So what is one to make of Boris Johnson asking the Queen to prorogue Parliament (that is end the Parliamentary session in mid-September and then start a new one after a delay of a month or so – ostensibly to pass his triumphantly-negotiated but highly-unlikely new EU withdrawal agreement). Continue reading “Parliament is sovereign – but that means it has to exercise its sovereignty”

The Ihumatao saga could have a far-reaching impact on NZ politics

Is the government digging itself into a hole as it awaits a solution to the problem of contested land at Ihumatao?

For two days in a row, PM Jacinda Ardern has backed away from questions over a   Crown loan being used to purchase the land where a housing development has been held up because of a long-running protest.

Continue reading “The Ihumatao saga could have a far-reaching impact on NZ politics”

Testing times for NZ’s dairy industry: Can its leaders find the right formula?

Dairy giant Fonterra has taken a hammering in the media in the wake of its disclosure it expects to report a full-year loss of as much as $675m and won’t pay a dividend as it slashes the value of global assets. It will be the second annual loss in a row.

Investment guru Brian Gaynor in the NZ Herald argued Fonterra’s farmers have drained the co-op almost dry in terms of milk prices and dividends and have left it in an extremely vulnerable position. Earlier another Herald columnist, Matthew Hooton, contended NZ has put all its milk in one pail – in a company with inadequate governance and capital to match its aspirations.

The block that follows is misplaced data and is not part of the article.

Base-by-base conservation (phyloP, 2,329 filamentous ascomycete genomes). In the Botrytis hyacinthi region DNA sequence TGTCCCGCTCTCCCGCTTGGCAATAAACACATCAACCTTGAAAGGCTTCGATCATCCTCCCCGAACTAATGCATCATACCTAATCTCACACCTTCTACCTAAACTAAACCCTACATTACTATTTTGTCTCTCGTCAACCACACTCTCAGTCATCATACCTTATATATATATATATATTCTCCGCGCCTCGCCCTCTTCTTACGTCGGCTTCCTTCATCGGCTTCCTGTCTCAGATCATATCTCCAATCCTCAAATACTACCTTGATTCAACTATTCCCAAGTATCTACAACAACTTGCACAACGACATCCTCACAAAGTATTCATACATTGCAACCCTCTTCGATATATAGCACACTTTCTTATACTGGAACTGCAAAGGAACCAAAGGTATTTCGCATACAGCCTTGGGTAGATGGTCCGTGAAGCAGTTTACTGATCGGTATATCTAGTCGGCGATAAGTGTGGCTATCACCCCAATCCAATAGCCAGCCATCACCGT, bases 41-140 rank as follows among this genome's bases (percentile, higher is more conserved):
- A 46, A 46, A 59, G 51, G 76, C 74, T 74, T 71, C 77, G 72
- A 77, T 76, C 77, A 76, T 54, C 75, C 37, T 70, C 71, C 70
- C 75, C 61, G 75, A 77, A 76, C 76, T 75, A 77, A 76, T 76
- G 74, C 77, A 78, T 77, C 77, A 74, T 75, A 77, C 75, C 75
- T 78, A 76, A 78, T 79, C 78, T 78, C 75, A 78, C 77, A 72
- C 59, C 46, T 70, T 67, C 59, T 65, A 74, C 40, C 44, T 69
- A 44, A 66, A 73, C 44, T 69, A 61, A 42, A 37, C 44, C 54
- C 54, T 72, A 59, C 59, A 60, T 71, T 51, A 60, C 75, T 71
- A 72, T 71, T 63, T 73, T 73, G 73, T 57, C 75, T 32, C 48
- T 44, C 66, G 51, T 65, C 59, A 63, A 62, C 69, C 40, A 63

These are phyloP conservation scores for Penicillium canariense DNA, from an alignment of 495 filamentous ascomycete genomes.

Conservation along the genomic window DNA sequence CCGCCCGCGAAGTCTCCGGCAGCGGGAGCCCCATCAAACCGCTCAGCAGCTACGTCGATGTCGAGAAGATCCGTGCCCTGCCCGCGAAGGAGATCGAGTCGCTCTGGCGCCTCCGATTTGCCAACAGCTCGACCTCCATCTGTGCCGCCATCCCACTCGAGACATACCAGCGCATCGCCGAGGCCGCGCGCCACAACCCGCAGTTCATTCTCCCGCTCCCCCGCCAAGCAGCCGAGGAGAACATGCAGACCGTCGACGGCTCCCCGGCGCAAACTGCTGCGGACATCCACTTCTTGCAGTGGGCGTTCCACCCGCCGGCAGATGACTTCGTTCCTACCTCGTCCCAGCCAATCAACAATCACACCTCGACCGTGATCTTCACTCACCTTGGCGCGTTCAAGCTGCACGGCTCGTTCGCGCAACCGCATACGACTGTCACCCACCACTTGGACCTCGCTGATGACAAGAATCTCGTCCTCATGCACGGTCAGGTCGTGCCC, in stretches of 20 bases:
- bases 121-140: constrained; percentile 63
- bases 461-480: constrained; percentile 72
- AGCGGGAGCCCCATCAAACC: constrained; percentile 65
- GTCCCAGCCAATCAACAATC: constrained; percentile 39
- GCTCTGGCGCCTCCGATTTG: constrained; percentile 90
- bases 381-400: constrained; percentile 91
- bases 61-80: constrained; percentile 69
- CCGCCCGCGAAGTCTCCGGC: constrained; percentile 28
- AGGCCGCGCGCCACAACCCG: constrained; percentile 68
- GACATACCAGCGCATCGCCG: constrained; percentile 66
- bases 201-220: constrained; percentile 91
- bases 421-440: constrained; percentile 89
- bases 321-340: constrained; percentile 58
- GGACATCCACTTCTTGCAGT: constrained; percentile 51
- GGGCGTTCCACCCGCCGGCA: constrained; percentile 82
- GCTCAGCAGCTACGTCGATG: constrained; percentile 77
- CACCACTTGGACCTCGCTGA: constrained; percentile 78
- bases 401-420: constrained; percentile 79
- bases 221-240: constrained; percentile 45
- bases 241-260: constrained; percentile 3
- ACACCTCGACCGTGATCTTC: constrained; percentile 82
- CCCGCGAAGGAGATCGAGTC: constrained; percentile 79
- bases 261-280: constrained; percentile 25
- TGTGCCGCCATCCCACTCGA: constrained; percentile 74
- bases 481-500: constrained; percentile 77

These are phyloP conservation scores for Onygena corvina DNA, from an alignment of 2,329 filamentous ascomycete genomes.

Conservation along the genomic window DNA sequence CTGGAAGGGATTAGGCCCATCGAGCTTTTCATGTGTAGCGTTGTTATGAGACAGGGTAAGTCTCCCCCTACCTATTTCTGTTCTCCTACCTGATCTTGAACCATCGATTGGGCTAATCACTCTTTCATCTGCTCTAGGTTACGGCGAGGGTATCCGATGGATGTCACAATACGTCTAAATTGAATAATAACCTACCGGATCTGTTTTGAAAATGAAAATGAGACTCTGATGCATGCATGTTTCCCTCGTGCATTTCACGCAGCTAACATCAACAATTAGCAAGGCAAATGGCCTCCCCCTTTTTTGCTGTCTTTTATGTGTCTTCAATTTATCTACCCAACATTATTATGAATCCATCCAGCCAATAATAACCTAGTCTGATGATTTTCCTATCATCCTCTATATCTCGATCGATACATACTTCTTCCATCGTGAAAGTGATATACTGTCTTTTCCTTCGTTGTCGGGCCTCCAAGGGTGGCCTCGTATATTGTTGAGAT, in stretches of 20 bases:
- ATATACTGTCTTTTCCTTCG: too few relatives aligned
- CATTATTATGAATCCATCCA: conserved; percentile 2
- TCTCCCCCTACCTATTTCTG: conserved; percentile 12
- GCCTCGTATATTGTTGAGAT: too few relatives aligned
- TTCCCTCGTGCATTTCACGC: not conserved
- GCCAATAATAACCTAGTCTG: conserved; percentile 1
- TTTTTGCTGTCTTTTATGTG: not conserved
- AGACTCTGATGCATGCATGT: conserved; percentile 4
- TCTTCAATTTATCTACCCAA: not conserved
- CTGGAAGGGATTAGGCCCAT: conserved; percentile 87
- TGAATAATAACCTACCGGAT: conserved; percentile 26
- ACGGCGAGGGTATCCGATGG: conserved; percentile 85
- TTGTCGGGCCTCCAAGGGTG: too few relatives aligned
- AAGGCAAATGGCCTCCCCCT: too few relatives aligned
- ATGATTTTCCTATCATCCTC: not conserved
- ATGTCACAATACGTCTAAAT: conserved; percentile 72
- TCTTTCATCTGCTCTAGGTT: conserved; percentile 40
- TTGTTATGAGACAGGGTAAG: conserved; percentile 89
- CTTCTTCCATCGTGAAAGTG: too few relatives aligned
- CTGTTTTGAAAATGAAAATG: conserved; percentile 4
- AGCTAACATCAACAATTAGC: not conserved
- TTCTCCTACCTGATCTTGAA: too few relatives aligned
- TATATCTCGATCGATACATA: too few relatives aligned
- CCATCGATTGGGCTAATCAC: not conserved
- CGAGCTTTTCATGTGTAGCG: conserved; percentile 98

Continue reading “Testing times for NZ’s dairy industry: Can its leaders find the right formula?”

PGF provides for peanut processor Picot’s expansion project

The government has been splashing money around from an array of troughs in the past week.

Shane Jones was not the only minister to announce the handouts and the handouts weren’t peanuts, although a thriving peanut processor will be among the beneficiaries.

The Point of Order Trough Monitor has disclosed these projects for government spending and investment – Continue reading “PGF provides for peanut processor Picot’s expansion project”

How to think about tech

What’s the most useful model of tech to keep in your head.  Most models are rationalisations of the status quo. But tech forces us to visualise something which exists everywhere but is developing constantly. Watching the foundation-of-Facebook movie ‘The Social Network‘ is a start but probably not enough.